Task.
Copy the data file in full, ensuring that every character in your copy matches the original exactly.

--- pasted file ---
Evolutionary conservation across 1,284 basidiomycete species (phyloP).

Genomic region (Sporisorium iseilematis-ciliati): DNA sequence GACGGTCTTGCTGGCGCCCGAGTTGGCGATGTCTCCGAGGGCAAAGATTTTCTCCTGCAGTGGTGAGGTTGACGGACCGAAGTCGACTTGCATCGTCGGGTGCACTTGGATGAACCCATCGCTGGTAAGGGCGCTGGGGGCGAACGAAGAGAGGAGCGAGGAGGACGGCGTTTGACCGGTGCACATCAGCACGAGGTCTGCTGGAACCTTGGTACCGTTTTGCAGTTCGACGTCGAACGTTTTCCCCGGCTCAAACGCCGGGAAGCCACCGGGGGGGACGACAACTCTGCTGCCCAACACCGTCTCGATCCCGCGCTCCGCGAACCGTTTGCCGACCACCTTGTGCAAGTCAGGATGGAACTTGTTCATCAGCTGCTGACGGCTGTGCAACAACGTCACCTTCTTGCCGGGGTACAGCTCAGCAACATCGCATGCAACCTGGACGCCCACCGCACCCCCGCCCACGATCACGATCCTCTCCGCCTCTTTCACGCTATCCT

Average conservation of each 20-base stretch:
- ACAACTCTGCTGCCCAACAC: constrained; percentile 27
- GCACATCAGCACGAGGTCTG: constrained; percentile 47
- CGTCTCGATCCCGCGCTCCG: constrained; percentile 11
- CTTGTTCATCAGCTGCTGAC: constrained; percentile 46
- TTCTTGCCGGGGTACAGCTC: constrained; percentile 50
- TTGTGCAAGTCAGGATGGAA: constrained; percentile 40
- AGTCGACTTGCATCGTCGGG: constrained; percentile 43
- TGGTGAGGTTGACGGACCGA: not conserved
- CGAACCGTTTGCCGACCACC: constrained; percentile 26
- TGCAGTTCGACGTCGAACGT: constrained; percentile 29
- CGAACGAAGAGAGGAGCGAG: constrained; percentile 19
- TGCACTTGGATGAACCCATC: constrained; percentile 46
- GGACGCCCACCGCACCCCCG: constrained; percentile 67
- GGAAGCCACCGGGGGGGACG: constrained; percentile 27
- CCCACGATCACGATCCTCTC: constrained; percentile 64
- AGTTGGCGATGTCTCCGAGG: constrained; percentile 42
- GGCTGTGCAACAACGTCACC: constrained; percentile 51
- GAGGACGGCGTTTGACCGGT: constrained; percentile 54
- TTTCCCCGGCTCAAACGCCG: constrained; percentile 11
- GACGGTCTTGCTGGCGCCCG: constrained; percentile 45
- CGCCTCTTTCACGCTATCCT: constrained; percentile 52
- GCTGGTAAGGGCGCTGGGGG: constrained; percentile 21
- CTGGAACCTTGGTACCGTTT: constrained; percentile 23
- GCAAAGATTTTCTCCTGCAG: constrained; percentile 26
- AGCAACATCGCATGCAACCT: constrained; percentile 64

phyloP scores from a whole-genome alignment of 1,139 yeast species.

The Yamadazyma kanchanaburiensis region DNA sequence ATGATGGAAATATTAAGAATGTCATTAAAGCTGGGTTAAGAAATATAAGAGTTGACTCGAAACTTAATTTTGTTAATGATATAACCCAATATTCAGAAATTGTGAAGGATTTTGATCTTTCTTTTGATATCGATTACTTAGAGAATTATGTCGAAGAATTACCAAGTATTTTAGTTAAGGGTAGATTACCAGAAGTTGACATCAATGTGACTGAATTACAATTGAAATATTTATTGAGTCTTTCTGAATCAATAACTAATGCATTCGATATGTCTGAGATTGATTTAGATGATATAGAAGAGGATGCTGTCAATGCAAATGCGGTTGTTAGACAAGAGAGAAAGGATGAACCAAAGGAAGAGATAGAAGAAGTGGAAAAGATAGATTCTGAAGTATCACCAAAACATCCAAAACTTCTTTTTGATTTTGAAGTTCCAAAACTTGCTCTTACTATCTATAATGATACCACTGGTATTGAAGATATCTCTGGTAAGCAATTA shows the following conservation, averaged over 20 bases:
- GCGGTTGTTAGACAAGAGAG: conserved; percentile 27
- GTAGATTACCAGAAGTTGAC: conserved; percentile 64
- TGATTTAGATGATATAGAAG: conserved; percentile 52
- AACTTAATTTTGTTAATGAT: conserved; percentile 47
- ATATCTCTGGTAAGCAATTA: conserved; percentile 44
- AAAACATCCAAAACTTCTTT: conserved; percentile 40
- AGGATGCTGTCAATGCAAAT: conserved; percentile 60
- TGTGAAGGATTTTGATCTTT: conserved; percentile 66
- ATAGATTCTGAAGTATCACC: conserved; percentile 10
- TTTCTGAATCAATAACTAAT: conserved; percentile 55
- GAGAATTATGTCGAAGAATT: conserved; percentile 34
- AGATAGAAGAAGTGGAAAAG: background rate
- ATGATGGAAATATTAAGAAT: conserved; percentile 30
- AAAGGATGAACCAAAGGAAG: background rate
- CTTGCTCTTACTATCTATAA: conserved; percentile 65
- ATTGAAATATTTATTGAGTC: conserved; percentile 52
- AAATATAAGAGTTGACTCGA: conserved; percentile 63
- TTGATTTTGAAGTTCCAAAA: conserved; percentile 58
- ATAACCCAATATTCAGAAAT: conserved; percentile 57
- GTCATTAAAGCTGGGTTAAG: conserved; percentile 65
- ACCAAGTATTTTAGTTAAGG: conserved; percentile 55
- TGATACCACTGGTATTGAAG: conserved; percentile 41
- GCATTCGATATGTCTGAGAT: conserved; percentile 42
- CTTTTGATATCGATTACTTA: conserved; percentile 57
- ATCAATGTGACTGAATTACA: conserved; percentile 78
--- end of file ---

Evolutionary conservation across 1,284 basidiomycete species (phyloP).

Genomic region (Sporisorium iseilematis-ciliati): DNA sequence GACGGTCTTGCTGGCGCCCGAGTTGGCGATGTCTCCGAGGGCAAAGATTTTCTCCTGCAGTGGTGAGGTTGACGGACCGAAGTCGACTTGCATCGTCGGGTGCACTTGGATGAACCCATCGCTGGTAAGGGCGCTGGGGGCGAACGAAGAGAGGAGCGAGGAGGACGGCGTTTGACCGGTGCACATCAGCACGAGGTCTGCTGGAACCTTGGTACCGTTTTGCAGTTCGACGTCGAACGTTTTCCCCGGCTCAAACGCCGGGAAGCCACCGGGGGGGACGACAACTCTGCTGCCCAACACCGTCTCGATCCCGCGCTCCGCGAACCGTTTGCCGACCACCTTGTGCAAGTCAGGATGGAACTTGTTCATCAGCTGCTGACGGCTGTGCAACAACGTCACCTTCTTGCCGGGGTACAGCTCAGCAACATCGCATGCAACCTGGACGCCCACCGCACCCCCGCCCACGATCACGATCCTCTCCGCCTCTTTCACGCTATCCT

Average conservation of each 20-base stretch:
- ACAACTCTGCTGCCCAACAC: constrained; percentile 27
- GCACATCAGCACGAGGTCTG: constrained; percentile 47
- CGTCTCGATCCCGCGCTCCG: constrained; percentile 11
- CTTGTTCATCAGCTGCTGAC: constrained; percentile 46
- TTCTTGCCGGGGTACAGCTC: constrained; percentile 50
- TTGTGCAAGTCAGGATGGAA: constrained; percentile 40
- AGTCGACTTGCATCGTCGGG: constrained; percentile 43
- TGGTGAGGTTGACGGACCGA: not conserved
- CGAACCGTTTGCCGACCACC: constrained; percentile 26
- TGCAGTTCGACGTCGAACGT: constrained; percentile 29
- CGAACGAAGAGAGGAGCGAG: constrained; percentile 19
- TGCACTTGGATGAACCCATC: constrained; percentile 46
- GGACGCCCACCGCACCCCCG: constrained; percentile 67
- GGAAGCCACCGGGGGGGACG: constrained; percentile 27
- CCCACGATCACGATCCTCTC: constrained; percentile 64
- AGTTGGCGATGTCTCCGAGG: constrained; percentile 42
- GGCTGTGCAACAACGTCACC: constrained; percentile 51
- GAGGACGGCGTTTGACCGGT: constrained; percentile 54
- TTTCCCCGGCTCAAACGCCG: constrained; percentile 11
- GACGGTCTTGCTGGCGCCCG: constrained; percentile 45
- CGCCTCTTTCACGCTATCCT: constrained; percentile 52
- GCTGGTAAGGGCGCTGGGGG: constrained; percentile 21
- CTGGAACCTTGGTACCGTTT: constrained; percentile 23
- GCAAAGATTTTCTCCTGCAG: constrained; percentile 26
- AGCAACATCGCATGCAACCT: constrained; percentile 64

phyloP scores from a whole-genome alignment of 1,139 yeast species.

The Yamadazyma kanchanaburiensis region DNA sequence ATGATGGAAATATTAAGAATGTCATTAAAGCTGGGTTAAGAAATATAAGAGTTGACTCGAAACTTAATTTTGTTAATGATATAACCCAATATTCAGAAATTGTGAAGGATTTTGATCTTTCTTTTGATATCGATTACTTAGAGAATTATGTCGAAGAATTACCAAGTATTTTAGTTAAGGGTAGATTACCAGAAGTTGACATCAATGTGACTGAATTACAATTGAAATATTTATTGAGTCTTTCTGAATCAATAACTAATGCATTCGATATGTCTGAGATTGATTTAGATGATATAGAAGAGGATGCTGTCAATGCAAATGCGGTTGTTAGACAAGAGAGAAAGGATGAACCAAAGGAAGAGATAGAAGAAGTGGAAAAGATAGATTCTGAAGTATCACCAAAACATCCAAAACTTCTTTTTGATTTTGAAGTTCCAAAACTTGCTCTTACTATCTATAATGATACCACTGGTATTGAAGATATCTCTGGTAAGCAATTA shows the following conservation, averaged over 20 bases:
- GCGGTTGTTAGACAAGAGAG: conserved; percentile 27
- GTAGATTACCAGAAGTTGAC: conserved; percentile 64
- TGATTTAGATGATATAGAAG: conserved; percentile 52
- AACTTAATTTTGTTAATGAT: conserved; percentile 47
- ATATCTCTGGTAAGCAATTA: conserved; percentile 44
- AAAACATCCAAAACTTCTTT: conserved; percentile 40
- AGGATGCTGTCAATGCAAAT: conserved; percentile 60
- TGTGAAGGATTTTGATCTTT: conserved; percentile 66
- ATAGATTCTGAAGTATCACC: conserved; percentile 10
- TTTCTGAATCAATAACTAAT: conserved; percentile 55
- GAGAATTATGTCGAAGAATT: conserved; percentile 34
- AGATAGAAGAAGTGGAAAAG: background rate
- ATGATGGAAATATTAAGAAT: conserved; percentile 30
- AAAGGATGAACCAAAGGAAG: background rate
- CTTGCTCTTACTATCTATAA: conserved; percentile 65
- ATTGAAATATTTATTGAGTC: conserved; percentile 52
- AAATATAAGAGTTGACTCGA: conserved; percentile 63
- TTGATTTTGAAGTTCCAAAA: conserved; percentile 58
- ATAACCCAATATTCAGAAAT: conserved; percentile 57
- GTCATTAAAGCTGGGTTAAG: conserved; percentile 65
- ACCAAGTATTTTAGTTAAGG: conserved; percentile 55
- TGATACCACTGGTATTGAAG: conserved; percentile 41
- GCATTCGATATGTCTGAGAT: conserved; percentile 42
- CTTTTGATATCGATTACTTA: conserved; percentile 57
- ATCAATGTGACTGAATTACA: conserved; percentile 78